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Adchemy, Inc. v. Plateau Data Servs., LLC

SUPERIOR COURT OF THE STATE OF DELAWARE
Jun 28, 2017
C.A. No. N15C-03-096 MMJ CCLD (Del. Super. Ct. Jun. 28, 2017)

Opinion

C.A. No. N15C-03-096 MMJ CCLD

06-28-2017

ADCHEMY, INC., Plaintiff, v. PLATEAU DATA SERVICES, LLC, and ZETA INTERACTIVE, Formerly known as XL MARKETING CORP., Defendants.

Kalama M. Lui-Kwan, Esq. (Argued), Mark I. Wraight, Esq., Gregory L. Huber, Esq., Severson & Werson P.C., Michael F. Bonkowski, Esq., Nicholas J. Brannick, Esq., Cole Schotz P.C., Attorneys for Adchemy, Inc. John Du Wors, Esq. (Argued), Newman Du Wors LLP, Patricia A. Winston, Esq., Morris James LLP, Attorneys for Plateau Data Services LLC, and Zeta Interactive, formerly known as XL Marketing Corp.


FILED UNDER SEAL Upon Plaintiff Adchemy, Inc.'s Motion for Summary Judgment
GRANTED IN PART, DENIED IN PART
Upon Defendants Plateau Data Services, LLC's and Zeta Interactive's Motion for Partial Summary Judgment
GRANTED OPINION Kalama M. Lui-Kwan, Esq. (Argued), Mark I. Wraight, Esq., Gregory L. Huber, Esq., Severson & Werson P.C., Michael F. Bonkowski, Esq., Nicholas J. Brannick, Esq., Cole Schotz P.C., Attorneys for Adchemy, Inc. John Du Wors, Esq. (Argued), Newman Du Wors LLP, Patricia A. Winston, Esq., Morris James LLP, Attorneys for Plateau Data Services LLC, and Zeta Interactive, formerly known as XL Marketing Corp. JOHNSTON, J.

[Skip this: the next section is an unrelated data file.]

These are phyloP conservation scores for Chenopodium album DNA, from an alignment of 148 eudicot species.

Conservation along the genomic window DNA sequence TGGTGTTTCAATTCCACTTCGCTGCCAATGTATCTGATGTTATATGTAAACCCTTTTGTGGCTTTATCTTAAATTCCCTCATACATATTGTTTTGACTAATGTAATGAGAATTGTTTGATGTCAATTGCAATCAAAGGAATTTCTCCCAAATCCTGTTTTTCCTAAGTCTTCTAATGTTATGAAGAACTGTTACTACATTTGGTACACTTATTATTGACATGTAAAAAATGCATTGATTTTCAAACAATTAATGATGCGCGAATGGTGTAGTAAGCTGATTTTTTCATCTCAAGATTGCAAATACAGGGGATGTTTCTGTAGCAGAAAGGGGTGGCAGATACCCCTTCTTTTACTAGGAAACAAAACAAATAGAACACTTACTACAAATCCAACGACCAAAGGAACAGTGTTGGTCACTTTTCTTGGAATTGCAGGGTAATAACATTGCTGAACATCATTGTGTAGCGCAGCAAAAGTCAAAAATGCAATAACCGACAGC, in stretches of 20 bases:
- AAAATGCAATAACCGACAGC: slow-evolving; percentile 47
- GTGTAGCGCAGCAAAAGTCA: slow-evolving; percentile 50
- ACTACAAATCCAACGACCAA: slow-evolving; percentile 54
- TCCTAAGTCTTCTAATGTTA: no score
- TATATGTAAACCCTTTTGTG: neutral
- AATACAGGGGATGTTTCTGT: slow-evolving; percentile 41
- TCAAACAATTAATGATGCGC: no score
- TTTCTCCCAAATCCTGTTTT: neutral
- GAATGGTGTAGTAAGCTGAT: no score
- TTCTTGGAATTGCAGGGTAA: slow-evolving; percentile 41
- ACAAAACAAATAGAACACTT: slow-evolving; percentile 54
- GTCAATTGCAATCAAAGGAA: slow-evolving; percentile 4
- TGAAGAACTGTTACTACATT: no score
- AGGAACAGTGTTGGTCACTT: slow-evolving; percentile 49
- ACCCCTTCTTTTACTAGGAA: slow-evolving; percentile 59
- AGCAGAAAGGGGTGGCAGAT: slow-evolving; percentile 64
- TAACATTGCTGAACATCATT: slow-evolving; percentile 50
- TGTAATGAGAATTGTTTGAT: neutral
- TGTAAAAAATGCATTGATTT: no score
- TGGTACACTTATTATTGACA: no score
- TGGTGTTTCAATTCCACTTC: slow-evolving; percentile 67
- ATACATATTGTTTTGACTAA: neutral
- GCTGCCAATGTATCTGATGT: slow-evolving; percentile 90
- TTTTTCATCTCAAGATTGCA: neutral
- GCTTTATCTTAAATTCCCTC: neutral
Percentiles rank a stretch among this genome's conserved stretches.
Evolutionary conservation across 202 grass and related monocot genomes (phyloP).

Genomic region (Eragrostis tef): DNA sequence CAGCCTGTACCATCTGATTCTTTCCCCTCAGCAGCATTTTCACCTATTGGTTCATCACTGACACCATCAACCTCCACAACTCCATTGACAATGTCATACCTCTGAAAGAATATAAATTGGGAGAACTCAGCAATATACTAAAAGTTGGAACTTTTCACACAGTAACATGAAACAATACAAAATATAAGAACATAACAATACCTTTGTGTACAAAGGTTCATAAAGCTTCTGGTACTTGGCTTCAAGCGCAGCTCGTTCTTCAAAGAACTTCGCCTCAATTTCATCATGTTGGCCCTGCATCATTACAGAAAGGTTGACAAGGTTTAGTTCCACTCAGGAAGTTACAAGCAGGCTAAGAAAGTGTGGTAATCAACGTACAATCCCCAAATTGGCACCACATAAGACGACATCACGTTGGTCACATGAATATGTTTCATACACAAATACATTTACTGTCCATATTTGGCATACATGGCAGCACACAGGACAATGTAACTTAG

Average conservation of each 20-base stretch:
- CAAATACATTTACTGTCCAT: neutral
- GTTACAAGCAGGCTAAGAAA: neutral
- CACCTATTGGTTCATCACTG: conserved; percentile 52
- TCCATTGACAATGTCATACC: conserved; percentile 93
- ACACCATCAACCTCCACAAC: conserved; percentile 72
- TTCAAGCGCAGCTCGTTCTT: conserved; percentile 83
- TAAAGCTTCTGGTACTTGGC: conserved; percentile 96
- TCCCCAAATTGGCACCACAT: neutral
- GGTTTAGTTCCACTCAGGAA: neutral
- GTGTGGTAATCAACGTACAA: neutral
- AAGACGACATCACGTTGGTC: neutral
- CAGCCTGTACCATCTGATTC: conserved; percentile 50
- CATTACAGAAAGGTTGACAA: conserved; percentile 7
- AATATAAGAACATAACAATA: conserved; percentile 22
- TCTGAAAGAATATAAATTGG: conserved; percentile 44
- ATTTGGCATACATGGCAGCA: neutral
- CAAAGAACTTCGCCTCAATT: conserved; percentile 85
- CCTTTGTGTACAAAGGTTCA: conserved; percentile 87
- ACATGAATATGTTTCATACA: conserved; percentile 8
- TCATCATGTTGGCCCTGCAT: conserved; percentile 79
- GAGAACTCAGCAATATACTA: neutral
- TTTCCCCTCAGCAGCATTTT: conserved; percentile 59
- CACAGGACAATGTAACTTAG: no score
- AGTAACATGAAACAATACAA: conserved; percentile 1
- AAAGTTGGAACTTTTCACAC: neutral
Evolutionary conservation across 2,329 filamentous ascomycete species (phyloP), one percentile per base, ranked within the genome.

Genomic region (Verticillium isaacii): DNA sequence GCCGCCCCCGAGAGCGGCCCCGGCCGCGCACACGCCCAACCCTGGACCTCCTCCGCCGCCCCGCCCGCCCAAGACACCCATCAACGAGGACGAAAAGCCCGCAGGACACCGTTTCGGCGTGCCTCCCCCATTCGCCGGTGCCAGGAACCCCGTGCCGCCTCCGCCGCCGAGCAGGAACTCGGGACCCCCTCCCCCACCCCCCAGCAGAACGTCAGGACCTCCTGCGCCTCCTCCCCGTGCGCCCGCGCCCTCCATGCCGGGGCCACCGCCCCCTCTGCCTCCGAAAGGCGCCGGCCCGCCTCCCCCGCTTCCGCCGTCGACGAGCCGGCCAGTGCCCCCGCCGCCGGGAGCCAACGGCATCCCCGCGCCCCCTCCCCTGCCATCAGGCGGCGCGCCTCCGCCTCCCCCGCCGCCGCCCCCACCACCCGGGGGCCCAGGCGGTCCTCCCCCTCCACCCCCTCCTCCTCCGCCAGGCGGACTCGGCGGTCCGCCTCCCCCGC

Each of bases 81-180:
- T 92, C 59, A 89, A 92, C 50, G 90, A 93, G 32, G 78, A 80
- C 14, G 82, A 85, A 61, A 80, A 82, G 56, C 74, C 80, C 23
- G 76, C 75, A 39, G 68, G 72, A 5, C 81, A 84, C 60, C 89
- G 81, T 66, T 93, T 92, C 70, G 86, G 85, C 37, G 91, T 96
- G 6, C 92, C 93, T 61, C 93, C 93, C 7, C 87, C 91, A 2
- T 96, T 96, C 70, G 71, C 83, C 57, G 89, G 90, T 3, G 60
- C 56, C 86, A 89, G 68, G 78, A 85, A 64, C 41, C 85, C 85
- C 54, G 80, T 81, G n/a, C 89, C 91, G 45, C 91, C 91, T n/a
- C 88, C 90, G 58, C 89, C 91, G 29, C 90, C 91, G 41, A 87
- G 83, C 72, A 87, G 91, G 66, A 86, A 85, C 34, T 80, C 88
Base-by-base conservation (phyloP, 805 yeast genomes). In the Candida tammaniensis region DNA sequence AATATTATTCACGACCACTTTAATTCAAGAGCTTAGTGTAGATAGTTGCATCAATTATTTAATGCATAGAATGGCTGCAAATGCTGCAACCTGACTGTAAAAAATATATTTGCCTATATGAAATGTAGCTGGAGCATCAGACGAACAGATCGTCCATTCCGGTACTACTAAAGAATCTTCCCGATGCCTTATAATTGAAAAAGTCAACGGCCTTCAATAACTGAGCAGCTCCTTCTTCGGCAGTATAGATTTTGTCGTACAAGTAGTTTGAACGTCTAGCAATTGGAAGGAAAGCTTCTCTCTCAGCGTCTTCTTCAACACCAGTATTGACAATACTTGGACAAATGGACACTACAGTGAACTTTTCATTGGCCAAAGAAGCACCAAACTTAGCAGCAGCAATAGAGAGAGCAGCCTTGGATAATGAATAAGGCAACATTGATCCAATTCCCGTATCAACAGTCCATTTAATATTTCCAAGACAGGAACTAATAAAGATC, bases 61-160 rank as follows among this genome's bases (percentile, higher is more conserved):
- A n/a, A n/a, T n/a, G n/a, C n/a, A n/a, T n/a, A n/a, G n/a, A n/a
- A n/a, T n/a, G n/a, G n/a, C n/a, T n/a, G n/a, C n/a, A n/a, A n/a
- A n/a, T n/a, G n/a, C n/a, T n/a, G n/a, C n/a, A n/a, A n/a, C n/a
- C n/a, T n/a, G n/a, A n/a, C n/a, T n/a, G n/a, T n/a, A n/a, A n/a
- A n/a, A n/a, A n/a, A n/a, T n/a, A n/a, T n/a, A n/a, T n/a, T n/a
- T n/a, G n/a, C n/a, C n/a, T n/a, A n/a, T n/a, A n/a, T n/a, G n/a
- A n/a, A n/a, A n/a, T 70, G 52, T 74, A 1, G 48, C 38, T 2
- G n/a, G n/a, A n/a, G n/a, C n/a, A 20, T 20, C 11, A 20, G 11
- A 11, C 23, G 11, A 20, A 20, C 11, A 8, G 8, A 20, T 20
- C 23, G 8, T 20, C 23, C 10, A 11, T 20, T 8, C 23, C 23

PROCEDURAL CONTEXT

This case involves a dispute about an Asset Purchase Agreement ("APA"). Plaintiff Adchemy, Inc. ("Adchemy") filed its first amended complaint against Defendant Plateau Data Services, LLC ("Plateau") and its parent company, Defendant Zeta Interactive ("Zeta") (collectively "Purchasers") on November 10, 2015. The first amended complaint contains four claims: (1) breach of contract; (2) breach of the implied covenant of good faith and fair dealing; (3) contractual indemnification; and (4) declaratory relief.